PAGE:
Cord preservation is a process where the umbilical cord and placenta from a newborn baby are preserved. The procedure is done by drying out both pieces of afterbirth, then sealing them into separate containers that are stored in a cool place. Preserving your baby’s cord blood and placenta can potentially help with future treatments for diseases or conditions such as leukemia or hemophilia. The umbilical cord and placenta contain living cells, rich in stem cells with the potential to become many different types of cells: red blood cells producing oxygen, platelets to aid blood coagulation and reduce bleeding, and multiple types of white blood cells that can fight infection or allergies. Stem cells can be used to treat some life-threatening diseases and conditions, including leukemia, aplastic anemia, and a variety of genetic blood disorders.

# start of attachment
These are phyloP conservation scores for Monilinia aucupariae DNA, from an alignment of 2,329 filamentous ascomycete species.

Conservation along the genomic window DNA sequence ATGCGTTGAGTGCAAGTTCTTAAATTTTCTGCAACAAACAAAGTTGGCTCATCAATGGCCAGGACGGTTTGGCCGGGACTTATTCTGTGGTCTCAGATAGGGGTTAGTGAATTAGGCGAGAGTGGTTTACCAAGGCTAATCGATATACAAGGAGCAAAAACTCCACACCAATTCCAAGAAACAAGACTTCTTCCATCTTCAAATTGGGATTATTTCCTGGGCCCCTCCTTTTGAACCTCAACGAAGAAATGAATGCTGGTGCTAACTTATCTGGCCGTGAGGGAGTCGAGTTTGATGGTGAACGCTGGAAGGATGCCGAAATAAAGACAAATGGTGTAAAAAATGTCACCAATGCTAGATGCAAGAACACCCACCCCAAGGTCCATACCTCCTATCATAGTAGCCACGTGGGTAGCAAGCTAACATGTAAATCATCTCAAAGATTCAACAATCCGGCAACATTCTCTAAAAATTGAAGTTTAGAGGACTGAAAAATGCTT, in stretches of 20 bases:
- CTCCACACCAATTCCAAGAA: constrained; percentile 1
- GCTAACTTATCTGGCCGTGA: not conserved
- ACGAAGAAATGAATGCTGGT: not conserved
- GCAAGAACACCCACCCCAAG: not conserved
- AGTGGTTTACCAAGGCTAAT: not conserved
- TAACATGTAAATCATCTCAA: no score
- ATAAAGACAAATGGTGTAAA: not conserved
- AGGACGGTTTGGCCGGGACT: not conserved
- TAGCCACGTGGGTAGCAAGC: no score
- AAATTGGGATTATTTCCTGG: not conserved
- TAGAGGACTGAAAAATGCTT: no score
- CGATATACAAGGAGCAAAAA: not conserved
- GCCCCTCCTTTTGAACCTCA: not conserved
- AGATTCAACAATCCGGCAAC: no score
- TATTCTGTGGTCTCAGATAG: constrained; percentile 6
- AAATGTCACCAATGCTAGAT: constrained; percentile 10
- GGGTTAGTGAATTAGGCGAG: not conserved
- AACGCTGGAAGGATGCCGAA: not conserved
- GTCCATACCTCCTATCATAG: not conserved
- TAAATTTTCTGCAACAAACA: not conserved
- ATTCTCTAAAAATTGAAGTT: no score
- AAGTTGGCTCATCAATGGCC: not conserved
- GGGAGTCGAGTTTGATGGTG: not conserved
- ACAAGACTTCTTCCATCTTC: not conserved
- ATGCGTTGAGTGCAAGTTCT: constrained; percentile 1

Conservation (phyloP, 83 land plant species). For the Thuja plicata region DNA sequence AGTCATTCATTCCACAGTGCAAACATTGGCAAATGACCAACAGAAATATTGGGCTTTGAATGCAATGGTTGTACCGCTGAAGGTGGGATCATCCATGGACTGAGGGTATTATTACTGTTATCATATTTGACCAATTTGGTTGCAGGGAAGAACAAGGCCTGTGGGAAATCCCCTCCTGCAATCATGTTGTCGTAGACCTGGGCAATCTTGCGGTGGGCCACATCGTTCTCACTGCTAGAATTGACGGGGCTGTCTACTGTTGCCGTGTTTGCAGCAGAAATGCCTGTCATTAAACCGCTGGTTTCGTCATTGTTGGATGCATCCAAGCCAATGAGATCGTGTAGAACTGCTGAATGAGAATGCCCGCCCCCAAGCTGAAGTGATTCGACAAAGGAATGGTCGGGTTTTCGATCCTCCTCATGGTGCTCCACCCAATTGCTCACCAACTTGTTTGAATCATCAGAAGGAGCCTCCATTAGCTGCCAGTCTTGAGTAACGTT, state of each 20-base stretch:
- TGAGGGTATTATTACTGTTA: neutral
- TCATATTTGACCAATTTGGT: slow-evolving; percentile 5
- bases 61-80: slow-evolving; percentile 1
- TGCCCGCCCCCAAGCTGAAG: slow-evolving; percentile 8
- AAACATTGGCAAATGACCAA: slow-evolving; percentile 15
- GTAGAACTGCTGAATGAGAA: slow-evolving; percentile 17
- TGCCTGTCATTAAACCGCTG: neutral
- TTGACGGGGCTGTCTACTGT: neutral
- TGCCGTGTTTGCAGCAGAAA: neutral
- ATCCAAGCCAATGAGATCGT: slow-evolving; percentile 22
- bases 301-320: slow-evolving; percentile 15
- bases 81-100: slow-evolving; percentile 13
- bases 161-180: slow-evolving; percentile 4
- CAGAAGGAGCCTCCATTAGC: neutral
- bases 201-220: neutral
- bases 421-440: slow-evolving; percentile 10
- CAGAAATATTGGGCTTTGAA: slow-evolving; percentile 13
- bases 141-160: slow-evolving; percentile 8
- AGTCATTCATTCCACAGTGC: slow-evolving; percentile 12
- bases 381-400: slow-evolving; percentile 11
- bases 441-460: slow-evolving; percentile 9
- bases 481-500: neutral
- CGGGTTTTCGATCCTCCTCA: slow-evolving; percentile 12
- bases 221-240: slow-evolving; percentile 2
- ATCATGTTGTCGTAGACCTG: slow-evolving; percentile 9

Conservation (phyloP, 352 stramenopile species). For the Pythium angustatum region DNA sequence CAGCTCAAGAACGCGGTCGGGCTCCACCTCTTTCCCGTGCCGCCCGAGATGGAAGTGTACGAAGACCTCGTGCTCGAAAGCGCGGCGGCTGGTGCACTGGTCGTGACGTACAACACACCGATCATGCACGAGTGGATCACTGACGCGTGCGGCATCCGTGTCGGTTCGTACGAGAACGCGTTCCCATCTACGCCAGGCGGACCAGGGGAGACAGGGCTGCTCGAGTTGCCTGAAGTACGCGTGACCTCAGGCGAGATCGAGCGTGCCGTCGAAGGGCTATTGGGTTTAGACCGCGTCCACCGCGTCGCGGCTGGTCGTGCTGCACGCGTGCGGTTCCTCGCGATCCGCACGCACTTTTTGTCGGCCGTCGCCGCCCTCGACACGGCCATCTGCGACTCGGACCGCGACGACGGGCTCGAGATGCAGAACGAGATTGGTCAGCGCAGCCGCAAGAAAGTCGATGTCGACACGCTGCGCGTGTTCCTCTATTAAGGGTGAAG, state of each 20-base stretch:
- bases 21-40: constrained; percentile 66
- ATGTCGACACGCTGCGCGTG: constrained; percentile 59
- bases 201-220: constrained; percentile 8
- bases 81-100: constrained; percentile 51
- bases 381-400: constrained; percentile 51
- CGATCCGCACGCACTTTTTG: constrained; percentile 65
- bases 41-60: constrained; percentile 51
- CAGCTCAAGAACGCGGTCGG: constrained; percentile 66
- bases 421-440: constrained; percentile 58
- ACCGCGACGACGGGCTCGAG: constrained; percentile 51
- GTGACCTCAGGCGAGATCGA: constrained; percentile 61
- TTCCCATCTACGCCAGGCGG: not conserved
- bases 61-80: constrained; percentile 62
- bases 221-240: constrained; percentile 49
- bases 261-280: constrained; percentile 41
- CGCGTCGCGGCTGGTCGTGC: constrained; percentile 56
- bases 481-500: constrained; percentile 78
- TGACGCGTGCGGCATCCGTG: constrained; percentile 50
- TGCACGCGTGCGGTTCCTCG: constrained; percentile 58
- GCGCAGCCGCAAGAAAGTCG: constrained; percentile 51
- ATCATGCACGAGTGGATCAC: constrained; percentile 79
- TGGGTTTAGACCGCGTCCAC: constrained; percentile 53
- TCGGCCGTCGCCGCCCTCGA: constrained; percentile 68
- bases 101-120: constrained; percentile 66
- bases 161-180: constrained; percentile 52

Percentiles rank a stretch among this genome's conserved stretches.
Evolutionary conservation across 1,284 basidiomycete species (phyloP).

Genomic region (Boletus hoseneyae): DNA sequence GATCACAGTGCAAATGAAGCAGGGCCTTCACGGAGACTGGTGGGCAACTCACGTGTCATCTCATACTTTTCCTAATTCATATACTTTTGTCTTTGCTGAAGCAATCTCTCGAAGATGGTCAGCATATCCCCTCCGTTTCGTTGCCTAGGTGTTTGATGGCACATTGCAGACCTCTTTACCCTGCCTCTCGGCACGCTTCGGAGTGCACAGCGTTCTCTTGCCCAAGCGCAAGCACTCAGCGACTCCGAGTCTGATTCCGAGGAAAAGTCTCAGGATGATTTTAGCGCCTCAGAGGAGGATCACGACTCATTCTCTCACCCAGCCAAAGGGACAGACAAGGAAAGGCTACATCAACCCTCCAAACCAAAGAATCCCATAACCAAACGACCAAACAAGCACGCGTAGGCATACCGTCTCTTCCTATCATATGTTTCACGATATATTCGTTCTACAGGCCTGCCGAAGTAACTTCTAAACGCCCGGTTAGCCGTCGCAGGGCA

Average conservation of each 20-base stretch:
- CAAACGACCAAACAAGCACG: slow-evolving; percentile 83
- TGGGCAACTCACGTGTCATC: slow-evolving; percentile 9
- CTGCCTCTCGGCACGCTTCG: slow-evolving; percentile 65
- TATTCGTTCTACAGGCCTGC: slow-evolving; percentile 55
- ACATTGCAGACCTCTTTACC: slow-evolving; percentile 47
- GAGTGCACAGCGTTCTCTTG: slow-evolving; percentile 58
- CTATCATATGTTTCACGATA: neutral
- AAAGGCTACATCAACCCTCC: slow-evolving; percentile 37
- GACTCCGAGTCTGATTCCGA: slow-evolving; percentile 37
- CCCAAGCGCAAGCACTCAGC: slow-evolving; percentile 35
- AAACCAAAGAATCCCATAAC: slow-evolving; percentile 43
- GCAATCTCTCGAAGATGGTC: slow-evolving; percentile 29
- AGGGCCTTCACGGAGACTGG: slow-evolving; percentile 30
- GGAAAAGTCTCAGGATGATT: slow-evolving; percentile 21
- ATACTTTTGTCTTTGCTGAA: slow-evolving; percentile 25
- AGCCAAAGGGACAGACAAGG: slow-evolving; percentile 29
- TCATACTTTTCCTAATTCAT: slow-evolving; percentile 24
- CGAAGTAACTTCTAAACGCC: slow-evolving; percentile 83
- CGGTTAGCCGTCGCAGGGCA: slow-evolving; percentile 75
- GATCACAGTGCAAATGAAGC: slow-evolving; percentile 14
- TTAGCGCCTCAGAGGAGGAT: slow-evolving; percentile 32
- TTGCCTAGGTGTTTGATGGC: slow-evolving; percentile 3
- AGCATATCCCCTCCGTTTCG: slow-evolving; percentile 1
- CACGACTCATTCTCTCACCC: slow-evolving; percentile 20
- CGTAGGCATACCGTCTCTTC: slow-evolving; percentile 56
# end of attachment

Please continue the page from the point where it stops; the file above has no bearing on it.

They can also be used in treatments for many other diseases, such as diabetes and Parkinson’s disease. Many parents may choose cord preservation because they want to be able to potentially use the stem cells in the future to treat a family member with a disease or disorder that may benefit from these living cells. Womb to tomb does not only pertain to a baby’s life after birth, but it also includes the placenta and umbilical cord. It is my understanding that any medical professional can take care of cord and placenta preservation. It is not necessary to find a specific person or service for this task. It may be wise to ask other professionals that you know are well-versed in birth matters (midwives, doulas, lactation consultants) if they have had experience with the process or services of cord and placenta preservation. Therefore, it would be wise to have a cord and placenta preservation preparation plan in case the need arises.Learn more about Cord blood combination